Post-Korean War POW Facts:
The first two POWs of the post-Korea cold war era were John T. Downey and Richard Fecteau, captured by the Chinese 11-29-1952. Downey was released with the majority of the POWs during Operation Homecoming, 3-12-73 after more that 20 years in prison. They were flying a reconnaissance mission (type aircraft unknown) when shot down. They were listed as civilians. Fecteau got out after 19 years on 12-13-71. Col. Phil Smith, USAF, (then a Captain) flying a F104C, joined the China crowd 9-20-65 to 3-15-73. Cdr. Bob Flynn, USN (then a Lt.) flying an A6A, wasn't going to be left out of the fun in China. He was a POW from 8-21-67 to 3-15-73. Three other A6A pilots on that same mission became the first U.S. military to die in China. They were: Lcdr Jim Buckley, Lt. (jg) Dain Scott and Lt. (jg) J.F Trembley. One foreign national, Mr. George Watt, joined the group. A total of five captives were released from China at the end of the Cold War. Phil and Bob are members of NAM-POWs, Inc. (NPI).
The 3rd POW (and the first to be military) captured has been one of our NPI members for the past 24 years. Col. Larry Bailey, USA (Ret) (then a Major) was shot down in a C47 in Laos Mar 23, 1961. He was released 8-15-62. So, he's the first POW for Laos (and Southeast Asia, if you don't count the China POWs, Fecteau and Downey). Bailey was lucky. The other 7 U.S. servicemen aboard his C47 all perished. Larry was the only one wearing a parachute. He jumped clear. Those seven; one Army Warrant Officer, three USAF Lts, three USAF enlisted are listed as the first to die in the Vietnam War.
The eighth POW, and first POW for South Vietnam, is also a member of NPI. He was Army Sgt. (E4) George Fryett. He was captured 12-24-1961. Released 6-24-62. (The first 2 were China, the next 5 were captured in Laos, then George as number eight). George has been knighted by the Knights of Malta.
The 23rd POW captured was the Honorable Everett Alvarez, then a Lt. (jg). Ev was the first pilot captured in North Vietnam, Aug 5, 1964 during the first raids of the Gulf of Tonkin Incident. Ev was released Feb 12, 1973. He retired as a Navy commander and served in the Reagan administration as Deputy Director of the Peace Corps and Deputy Director of the Veterans Administration. The first to be killed in NVN was Navy Lt. (jg) Richard Sather, in an A1H, shot down 8-5-64. Other early 1965 captured pilots in NVN (in order of shoot down) were: Lcdr. Bob Shumaker, 2-11-65; Capt. Hayden Lockhart, 3-2-65; Capt. Scotty Morgan, 4-3-65; Lcdr. Ray Vohden, 4-3-65; Capt. "Smitty" Harris, 4-4-65; Lt. Phil Butler, 4-20-65; Capt. Bob Peel, 5-31-65; Lt. J.B. McCamey, 6-2-65; Capt. Paul Kari, 6-20-65; and Cdr. Jeremiah Denton, 7-18-65.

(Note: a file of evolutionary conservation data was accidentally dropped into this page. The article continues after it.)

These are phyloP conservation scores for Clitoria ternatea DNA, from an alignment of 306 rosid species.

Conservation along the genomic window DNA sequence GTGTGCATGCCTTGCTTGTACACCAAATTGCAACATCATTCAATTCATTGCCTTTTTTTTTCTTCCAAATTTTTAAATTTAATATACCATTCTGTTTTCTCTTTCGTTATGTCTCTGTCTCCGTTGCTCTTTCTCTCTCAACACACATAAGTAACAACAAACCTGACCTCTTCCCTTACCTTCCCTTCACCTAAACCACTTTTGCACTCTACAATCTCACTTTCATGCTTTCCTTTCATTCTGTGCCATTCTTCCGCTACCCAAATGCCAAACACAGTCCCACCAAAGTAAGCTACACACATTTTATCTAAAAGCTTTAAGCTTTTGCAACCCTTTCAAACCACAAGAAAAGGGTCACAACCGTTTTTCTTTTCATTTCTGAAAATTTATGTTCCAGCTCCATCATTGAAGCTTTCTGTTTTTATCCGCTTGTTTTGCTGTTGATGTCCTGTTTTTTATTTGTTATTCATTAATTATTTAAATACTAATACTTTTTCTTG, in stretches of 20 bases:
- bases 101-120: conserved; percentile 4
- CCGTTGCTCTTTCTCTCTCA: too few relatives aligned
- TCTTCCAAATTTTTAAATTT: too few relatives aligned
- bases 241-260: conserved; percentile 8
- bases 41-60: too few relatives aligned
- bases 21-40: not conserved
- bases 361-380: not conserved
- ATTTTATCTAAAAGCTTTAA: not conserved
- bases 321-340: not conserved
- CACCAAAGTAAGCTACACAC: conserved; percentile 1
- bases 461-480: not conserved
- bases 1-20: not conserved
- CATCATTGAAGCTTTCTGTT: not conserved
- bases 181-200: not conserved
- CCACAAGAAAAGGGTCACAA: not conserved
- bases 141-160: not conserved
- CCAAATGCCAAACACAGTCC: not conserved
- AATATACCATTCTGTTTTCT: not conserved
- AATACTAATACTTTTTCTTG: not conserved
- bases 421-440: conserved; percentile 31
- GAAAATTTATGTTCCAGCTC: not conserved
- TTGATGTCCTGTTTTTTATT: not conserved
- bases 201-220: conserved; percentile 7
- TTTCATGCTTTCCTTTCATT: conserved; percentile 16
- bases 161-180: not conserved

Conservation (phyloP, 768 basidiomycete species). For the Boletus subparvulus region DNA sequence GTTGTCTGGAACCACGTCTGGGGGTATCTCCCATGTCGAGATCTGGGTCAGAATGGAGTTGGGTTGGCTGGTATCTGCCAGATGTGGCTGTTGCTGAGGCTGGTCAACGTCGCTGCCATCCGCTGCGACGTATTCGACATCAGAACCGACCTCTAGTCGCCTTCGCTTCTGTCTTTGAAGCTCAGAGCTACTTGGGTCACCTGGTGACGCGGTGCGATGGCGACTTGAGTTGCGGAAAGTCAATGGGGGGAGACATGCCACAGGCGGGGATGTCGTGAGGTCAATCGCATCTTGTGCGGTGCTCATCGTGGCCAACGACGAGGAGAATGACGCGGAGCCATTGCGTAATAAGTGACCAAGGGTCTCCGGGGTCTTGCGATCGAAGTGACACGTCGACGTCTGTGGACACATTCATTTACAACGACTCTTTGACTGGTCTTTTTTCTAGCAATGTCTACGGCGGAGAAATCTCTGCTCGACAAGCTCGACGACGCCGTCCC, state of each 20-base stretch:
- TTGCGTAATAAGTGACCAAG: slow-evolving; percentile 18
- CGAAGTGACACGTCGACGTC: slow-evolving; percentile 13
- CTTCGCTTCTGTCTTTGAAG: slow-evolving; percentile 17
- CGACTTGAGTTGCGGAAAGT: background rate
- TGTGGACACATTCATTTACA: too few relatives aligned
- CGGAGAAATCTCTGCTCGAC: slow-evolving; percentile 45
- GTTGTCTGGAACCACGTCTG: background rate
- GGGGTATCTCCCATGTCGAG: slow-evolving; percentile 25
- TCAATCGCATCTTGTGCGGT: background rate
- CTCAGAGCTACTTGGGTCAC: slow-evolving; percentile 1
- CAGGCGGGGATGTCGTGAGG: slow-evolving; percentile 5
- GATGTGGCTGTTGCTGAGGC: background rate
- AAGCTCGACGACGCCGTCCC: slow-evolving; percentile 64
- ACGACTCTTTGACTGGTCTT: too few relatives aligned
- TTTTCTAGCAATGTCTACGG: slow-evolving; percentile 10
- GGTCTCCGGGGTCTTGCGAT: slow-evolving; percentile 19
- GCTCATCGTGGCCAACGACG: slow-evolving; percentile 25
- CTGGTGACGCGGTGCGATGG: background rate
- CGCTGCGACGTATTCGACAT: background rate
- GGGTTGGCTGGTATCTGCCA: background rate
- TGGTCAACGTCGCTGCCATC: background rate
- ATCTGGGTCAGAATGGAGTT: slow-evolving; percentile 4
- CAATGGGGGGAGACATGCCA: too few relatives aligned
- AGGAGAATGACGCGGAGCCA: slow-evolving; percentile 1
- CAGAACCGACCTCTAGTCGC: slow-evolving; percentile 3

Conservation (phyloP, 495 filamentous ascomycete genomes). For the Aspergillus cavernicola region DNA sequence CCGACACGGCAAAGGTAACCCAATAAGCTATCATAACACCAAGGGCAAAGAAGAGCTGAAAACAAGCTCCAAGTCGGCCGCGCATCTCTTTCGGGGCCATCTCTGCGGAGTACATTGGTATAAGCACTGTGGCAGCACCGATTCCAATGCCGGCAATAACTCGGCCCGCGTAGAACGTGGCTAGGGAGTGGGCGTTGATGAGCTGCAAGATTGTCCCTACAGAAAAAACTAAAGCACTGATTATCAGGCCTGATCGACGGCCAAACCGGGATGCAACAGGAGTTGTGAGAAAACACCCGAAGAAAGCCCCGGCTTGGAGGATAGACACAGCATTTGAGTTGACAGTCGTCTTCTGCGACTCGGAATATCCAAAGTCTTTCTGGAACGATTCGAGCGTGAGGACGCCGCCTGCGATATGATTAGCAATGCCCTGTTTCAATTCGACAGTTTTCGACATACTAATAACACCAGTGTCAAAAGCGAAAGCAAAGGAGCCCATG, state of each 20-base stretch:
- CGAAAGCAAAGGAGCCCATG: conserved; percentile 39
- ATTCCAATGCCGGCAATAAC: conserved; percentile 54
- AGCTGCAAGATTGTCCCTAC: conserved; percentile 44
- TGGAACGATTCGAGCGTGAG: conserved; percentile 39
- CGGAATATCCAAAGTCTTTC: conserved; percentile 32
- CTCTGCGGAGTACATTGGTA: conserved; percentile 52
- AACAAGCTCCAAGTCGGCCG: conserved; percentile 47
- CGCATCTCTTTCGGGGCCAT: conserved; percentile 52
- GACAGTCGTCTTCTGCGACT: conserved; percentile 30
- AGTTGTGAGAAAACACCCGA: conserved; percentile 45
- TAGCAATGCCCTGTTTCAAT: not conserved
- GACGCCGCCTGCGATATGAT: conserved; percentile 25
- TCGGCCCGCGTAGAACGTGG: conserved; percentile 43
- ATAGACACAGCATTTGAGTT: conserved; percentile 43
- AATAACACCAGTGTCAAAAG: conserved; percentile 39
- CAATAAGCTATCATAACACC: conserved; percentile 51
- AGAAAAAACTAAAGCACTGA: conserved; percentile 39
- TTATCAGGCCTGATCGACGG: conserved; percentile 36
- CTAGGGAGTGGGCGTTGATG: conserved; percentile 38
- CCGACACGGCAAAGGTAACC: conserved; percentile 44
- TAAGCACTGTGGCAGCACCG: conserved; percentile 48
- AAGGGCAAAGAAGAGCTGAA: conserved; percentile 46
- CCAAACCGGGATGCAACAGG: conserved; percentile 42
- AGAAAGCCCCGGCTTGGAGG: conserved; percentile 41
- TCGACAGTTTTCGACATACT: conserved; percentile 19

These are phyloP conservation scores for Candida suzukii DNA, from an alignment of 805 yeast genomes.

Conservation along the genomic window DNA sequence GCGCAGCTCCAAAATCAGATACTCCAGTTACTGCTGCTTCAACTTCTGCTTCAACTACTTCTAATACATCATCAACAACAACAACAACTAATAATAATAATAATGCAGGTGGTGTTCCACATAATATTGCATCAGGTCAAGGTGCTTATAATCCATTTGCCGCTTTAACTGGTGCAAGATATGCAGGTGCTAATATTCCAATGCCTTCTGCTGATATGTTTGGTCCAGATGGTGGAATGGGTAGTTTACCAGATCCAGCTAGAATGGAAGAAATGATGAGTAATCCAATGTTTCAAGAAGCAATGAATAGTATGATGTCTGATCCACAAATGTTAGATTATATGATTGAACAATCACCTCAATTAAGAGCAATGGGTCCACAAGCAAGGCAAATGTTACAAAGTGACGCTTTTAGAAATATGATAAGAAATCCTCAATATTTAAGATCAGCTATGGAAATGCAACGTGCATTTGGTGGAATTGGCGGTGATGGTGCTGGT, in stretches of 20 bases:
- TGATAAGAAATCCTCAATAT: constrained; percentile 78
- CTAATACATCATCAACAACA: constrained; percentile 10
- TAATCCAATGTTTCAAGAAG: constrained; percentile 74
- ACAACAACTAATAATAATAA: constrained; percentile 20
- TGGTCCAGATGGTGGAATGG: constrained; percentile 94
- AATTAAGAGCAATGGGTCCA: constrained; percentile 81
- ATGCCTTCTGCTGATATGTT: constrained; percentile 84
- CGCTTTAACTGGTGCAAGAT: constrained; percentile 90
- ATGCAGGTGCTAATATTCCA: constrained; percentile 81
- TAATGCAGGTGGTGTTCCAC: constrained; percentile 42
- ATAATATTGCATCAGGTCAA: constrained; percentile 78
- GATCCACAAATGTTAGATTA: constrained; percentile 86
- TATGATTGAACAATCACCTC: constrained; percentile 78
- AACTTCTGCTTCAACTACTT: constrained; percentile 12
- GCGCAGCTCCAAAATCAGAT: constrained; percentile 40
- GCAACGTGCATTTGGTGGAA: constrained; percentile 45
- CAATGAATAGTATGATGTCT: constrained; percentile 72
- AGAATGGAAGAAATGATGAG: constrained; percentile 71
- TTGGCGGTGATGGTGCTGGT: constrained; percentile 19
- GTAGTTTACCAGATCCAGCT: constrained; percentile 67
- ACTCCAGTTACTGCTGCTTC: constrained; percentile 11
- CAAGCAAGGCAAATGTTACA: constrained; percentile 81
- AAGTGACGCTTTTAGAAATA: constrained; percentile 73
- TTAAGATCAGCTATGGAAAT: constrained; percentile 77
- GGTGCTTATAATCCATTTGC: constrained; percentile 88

The first POW to escape was by Army Capt. Issac Camacho, (Ret) (then an E7). Issac is an active member of NPI. He was held from 11-24-63 to 7-13-65. Army Col. Nick Rowe, (then a 1st Lt.) was captured the month before but didn't make good his escape until five years later. Nick was a POW from 10-29-63 to 12-31-68. Nick is deceased. He was killed on 4-21-89 in a Communist insurgency ambush in the Philippines. A total of 36 POWs escaped during the war: 15 Army, 1 USAF, 10 Marines, 2 Navy, 6 civilians and 2 Fornats.
The longest held POW in South Vietnam was Army Col. Floyd Thompson (then a Capt.). Floyd was a POW from 3-26-64 to 3-16-73. He is a NPI member. NPI member, Ev Alvarez, was the longest held in NVN. The first Cambodia POW was Harley Cassell. He was an Army E4. POW from 7-17-68 to 12-20-68. Not a NPI member.
The last military POW captured was Navy Lcdr Al Kientzler. He was shot down just south of the DMZ 1-27-73. He was brought to Hanoi and released with one of the last military release groups, 3-27-73. Cdr. Harley Hall, Al's pilot, was killed. The last military man to be released was Maj. Bob White, USA (then a Capt.). He was captured in SVN 11-15-69, released 4-1-73.
From the time of Lcdr. Kientzler's capture, 1-27-73, until 5-15-75, forty more American servicemen died (7in SVN, 2 NVN, 23 in Cambodia, and 8 in Laos), but none were known captured alive The last to be killed in NVN were Navy pilots Lt. Jim Duensing and Lt. (jg) Roy Haviland, 1-30-73. The last military men to die in SVN were Marines 1st lt. Michael John Shea and Capt William Nystul. They were killed in their CH46D on 4-29-75. That was during the Saigon evacuation. The last to die in Laos were eight USAF crew members of an EC47Q aircraft. During the Mayaguez rescue attempt in Cambodia, on 5-15-75, 18 U.S. servicemen were killed. One Air Force officer, one USAF enlisted, two Navy enlisted, and 14 enlisted Marines. These men were the last to die in the Vietnam War.
A total of 591 POWs were released Feb-April 1973 in Operation Homecoming. A total of 660 Military POWs got out of the South East Asia prisons alive. 141 civilians and foreign nationals were also released. The total number of POWs was 801. Almost 500 pilots were captured. 58,000+ U.S. Military weren't so fortunate. Approximately 2,000 casualties are still unaccounted for. The capture of the USS Pueblo and her crew on January 23, 1968 by the North Koreans is a full story in itself.
NAM-POWs, Inc., is a tax exempt Section 501c (19) Arizona Corporation. Our "Directory" is proprietary and not to be used for mailing or telephone call lists. The Phony POW List, Hanoi Facts sheet and POW Grid may be distributed as you wish. All statistical data comes from the OASD Reference Document, dated May 1996. For official correspondence with the Office of the Assistant Secretary of Defense concerning POW/MIA matters, write: OASD Int'l Security Affairs, Defense POW/Missing Personnel Affairs, 2400 Defense Pentagon, Wash, DC 20301. For contact with NAM-POW, Inc., contact: Retired Navy Captain, Mike McGrath.